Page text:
Weekend Recommendations: DVDs
By Widge - posted 04.10.05 @ 5:09 am
Time for Part 2. Here's yer DVD goodness...
TV DVD of the Week:Coupling: The Complete Series 1-4. Did the American version scare you off? Aw, don't be like that. The original is freaking hysterical. This BBC release comes with the four seasons they've created to date--all twenty-eight episodes. It also comes with a decent amount of extras: a slew of audio commentaries with both cast and crew, interviews, outtakes and deleted scenes, a making-of featurette and more. If you're unfamiliar with the Giggle Loop and the Sock Gap, you need to get educated. In a hurry.
DVD of the Week:The Specials. The funniest superhero flick in existence until we got The Incredibles, this crazed ensemble piece is from the scribe behind the Dawn of the Dead redo. The Specials are the seventh best supergroup in existence and as a result, they don't get a lot of respect. They're out to change all that...good luck. This Anchor Bay release comes with two audio commentaries, deleted scenes and classic lines like "You're twelve-steppin' me to death here, bitch!" Ah, what bliss.
Foreign Film of the Week: All About Lily Chou-Chou. Home Vision brings you this odd Japanese film about teenage alienation and tragedy. Odd? Because it started life as an Internet novel written as posts to a BBS...a BBS that everybody could get in on. You also have to be patient, lest the film end up alienating you as well. Still, if you can relate to the young cruelty it might be a compelling watch. This comes with a well-done making-of docu, a bio and filmography of writer/director Shunji Iwai, and a music video.
Anime DVD of the Week: Nausicaa: Valley of the Wind. Disney replaces the sad releases we've seen of this in the States with this nicely done two-disc edition. Because all the Buena Vista re-releases are getting spiffy new English voice tracks, you get Mark Hamill, Shia LaBeouf, Alison Lohman, Chris Sarandon, Patrick Stewart and Uma Thurman. You get a featurette focusing on their recording sessions here, a history of Studio Ghibli, trailers, and the second disc gives you the entire film in storyboard form. Nice.
Adverse Video of the Week:The Hardy Boys/Nancy Drew Mysteries: Season 1. If there's anything that should give you pause, it's the overwhelming 70s vibe of this show. The custom paint job on the Hardy Boys' van. The whacked out opening credits. The idea that Shaun Cassidy could or should have a musical career. And the hair, oh Gods, the hair. Fourteen episodes, half with the boys and half with Nancy, are here. There's also a fold-out poster of the Hardy Boys. Rocking. And terrifying.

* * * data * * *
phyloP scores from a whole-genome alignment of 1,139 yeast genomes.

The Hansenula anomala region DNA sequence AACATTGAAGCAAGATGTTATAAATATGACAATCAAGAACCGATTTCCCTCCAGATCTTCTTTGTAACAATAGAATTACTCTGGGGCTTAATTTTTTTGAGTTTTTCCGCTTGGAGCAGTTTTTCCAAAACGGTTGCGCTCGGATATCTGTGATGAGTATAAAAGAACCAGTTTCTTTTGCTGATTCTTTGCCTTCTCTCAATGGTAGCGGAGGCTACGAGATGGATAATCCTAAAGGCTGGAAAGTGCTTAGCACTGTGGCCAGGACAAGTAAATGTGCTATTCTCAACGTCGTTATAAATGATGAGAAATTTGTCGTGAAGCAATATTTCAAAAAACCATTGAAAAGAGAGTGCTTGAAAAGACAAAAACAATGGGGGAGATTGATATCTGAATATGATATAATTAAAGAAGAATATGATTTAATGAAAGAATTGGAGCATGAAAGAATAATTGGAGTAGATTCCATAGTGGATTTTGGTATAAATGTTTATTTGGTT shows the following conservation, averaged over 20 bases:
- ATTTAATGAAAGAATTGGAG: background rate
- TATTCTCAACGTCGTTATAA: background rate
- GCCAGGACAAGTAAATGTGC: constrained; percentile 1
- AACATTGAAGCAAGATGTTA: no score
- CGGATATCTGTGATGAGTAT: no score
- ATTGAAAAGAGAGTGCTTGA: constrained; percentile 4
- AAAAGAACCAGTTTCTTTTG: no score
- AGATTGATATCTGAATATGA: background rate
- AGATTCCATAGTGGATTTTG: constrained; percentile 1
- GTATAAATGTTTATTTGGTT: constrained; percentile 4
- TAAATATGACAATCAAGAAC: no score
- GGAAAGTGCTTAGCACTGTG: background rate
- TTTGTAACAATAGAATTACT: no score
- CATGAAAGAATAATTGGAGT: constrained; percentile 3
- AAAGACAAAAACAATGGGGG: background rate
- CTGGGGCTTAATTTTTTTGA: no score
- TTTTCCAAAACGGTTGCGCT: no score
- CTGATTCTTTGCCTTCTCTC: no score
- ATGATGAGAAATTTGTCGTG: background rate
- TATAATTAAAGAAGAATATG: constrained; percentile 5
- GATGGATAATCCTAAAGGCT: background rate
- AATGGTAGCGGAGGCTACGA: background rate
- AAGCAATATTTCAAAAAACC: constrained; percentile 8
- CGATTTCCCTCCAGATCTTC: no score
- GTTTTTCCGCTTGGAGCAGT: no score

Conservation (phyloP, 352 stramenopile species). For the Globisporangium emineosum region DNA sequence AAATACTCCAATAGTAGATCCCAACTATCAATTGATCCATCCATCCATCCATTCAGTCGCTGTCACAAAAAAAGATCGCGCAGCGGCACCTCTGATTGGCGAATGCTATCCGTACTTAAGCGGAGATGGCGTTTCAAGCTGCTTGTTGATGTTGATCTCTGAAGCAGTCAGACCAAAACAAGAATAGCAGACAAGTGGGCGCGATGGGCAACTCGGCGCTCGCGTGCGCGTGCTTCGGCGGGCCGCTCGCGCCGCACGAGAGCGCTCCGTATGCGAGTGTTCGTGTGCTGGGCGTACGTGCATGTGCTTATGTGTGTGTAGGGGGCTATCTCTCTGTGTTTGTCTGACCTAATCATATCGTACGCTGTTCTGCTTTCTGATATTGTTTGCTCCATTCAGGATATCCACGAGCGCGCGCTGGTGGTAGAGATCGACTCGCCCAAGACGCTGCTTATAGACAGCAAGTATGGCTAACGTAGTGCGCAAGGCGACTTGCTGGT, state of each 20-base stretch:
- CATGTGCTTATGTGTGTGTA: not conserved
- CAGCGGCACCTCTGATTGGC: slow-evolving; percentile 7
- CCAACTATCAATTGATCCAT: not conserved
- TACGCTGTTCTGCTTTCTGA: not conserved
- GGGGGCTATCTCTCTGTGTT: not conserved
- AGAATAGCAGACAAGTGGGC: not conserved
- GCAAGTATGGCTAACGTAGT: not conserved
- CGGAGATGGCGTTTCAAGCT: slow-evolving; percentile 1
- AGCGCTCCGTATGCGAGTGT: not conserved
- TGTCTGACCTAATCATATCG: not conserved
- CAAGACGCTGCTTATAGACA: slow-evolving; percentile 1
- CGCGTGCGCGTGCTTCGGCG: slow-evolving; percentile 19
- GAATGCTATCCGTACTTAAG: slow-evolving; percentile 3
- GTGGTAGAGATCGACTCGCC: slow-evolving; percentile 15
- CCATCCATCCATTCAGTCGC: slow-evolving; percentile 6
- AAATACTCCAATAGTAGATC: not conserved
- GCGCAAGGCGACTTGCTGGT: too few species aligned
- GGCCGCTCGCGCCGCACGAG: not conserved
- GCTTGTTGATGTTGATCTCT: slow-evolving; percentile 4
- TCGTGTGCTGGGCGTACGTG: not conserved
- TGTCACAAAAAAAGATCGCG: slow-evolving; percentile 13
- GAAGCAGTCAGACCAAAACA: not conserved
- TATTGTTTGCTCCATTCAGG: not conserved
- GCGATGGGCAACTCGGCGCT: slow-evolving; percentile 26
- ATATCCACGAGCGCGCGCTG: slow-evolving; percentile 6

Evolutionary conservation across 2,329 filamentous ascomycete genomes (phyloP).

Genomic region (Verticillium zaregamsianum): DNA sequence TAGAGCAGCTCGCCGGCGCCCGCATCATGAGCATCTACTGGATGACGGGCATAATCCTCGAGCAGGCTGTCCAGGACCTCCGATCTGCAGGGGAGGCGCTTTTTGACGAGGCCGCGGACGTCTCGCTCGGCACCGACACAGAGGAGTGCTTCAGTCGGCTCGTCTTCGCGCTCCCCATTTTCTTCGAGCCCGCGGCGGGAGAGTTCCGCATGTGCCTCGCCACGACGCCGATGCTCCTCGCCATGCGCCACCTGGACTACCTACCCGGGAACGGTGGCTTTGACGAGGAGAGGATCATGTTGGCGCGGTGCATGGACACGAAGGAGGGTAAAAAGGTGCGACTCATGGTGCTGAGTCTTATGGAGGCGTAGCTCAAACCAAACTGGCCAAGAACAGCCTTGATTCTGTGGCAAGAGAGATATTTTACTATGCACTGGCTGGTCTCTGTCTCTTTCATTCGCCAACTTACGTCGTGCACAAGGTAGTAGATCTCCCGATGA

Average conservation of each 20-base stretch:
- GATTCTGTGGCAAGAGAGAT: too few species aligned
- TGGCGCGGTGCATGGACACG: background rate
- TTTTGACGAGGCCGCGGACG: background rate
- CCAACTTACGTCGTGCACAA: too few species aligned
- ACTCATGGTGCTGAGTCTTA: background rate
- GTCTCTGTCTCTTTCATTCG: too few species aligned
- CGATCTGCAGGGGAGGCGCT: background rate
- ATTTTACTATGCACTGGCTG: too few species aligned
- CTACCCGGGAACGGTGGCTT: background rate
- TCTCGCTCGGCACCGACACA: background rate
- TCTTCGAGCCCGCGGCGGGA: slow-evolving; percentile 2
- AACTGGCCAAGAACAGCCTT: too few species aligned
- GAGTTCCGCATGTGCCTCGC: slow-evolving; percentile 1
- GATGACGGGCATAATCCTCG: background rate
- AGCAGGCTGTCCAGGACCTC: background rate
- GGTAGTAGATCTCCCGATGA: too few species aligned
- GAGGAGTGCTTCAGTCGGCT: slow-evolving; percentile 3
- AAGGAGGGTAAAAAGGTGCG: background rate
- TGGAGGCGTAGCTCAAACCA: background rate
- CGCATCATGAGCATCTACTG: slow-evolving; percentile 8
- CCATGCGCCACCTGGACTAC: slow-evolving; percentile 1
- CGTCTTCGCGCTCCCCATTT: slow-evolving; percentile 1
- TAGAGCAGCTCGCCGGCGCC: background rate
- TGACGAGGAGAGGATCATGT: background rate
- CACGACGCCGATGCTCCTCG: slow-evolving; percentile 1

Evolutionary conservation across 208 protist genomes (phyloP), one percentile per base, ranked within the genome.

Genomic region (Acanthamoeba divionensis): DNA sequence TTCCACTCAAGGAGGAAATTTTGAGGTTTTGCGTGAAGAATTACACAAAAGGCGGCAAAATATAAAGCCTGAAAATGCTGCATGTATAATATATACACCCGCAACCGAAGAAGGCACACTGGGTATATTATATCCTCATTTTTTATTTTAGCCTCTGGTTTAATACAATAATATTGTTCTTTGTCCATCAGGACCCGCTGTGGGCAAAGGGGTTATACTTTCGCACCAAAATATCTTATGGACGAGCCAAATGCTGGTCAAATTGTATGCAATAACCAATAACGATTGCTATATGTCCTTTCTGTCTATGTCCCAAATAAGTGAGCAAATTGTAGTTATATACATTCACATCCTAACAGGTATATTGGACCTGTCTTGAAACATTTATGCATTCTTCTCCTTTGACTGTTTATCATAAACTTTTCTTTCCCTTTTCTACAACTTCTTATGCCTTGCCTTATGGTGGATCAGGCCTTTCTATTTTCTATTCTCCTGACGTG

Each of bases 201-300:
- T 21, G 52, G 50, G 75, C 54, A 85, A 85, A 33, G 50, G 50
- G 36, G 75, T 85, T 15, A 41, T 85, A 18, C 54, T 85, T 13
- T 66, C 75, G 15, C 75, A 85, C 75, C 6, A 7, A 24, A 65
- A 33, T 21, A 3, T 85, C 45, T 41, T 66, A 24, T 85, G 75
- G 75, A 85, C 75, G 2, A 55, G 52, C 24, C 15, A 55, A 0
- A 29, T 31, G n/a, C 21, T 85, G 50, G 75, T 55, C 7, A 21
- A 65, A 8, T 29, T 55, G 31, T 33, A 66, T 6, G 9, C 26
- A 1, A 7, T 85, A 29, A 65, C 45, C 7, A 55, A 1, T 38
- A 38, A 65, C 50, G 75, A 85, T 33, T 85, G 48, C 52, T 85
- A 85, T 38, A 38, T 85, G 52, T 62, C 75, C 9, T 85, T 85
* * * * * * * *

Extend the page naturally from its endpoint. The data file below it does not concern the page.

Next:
Family DVD of the Week: Fat Albert. Well, its heart was in the right place. This was not seen as a critical success by any means (nor necessarily in the box office), but hey, if your kids have already eaten up the original animation they might want to go for this. It's meta at times (Fat Albert meets his maker--literally) but little kids might find it amusing. This Fox release comes with a director's and producer's commentary, extended scenes, a behind-the-scenes featurette, and the trailer.
Docu DVD of the Week: Enola Gay. We've mentioned this before, but it bears repeating: The History Channel is awesome when it comes to creating DVDs, because they have access to so much stuff. Want to put out a DVD on a particular subject? Just check the archives--bang--done. Here there's two programs that make up this release, one that takes you back to 1945 to put you in the plane ("Enola Gay: Rain of Ruin"), and another that brings you the background on why the bomb had to be dropped ("Hiroshima: The Decision to Drop the Bomb").
Music DVD of the Week: California Dreamin'. This release from Hip-O Records contains the majority of the PBS special that fans might be familiar with, so you get the one-hour docu with a slew of performances, not to mention hearing from all four members including the sadly deceased Papa John and Mama Cass. There's songs like "I Call Your Name," "Monday, Monday," and "Dream a Little Dream of Me." Comes with a bonus interview with producer Lou Adler.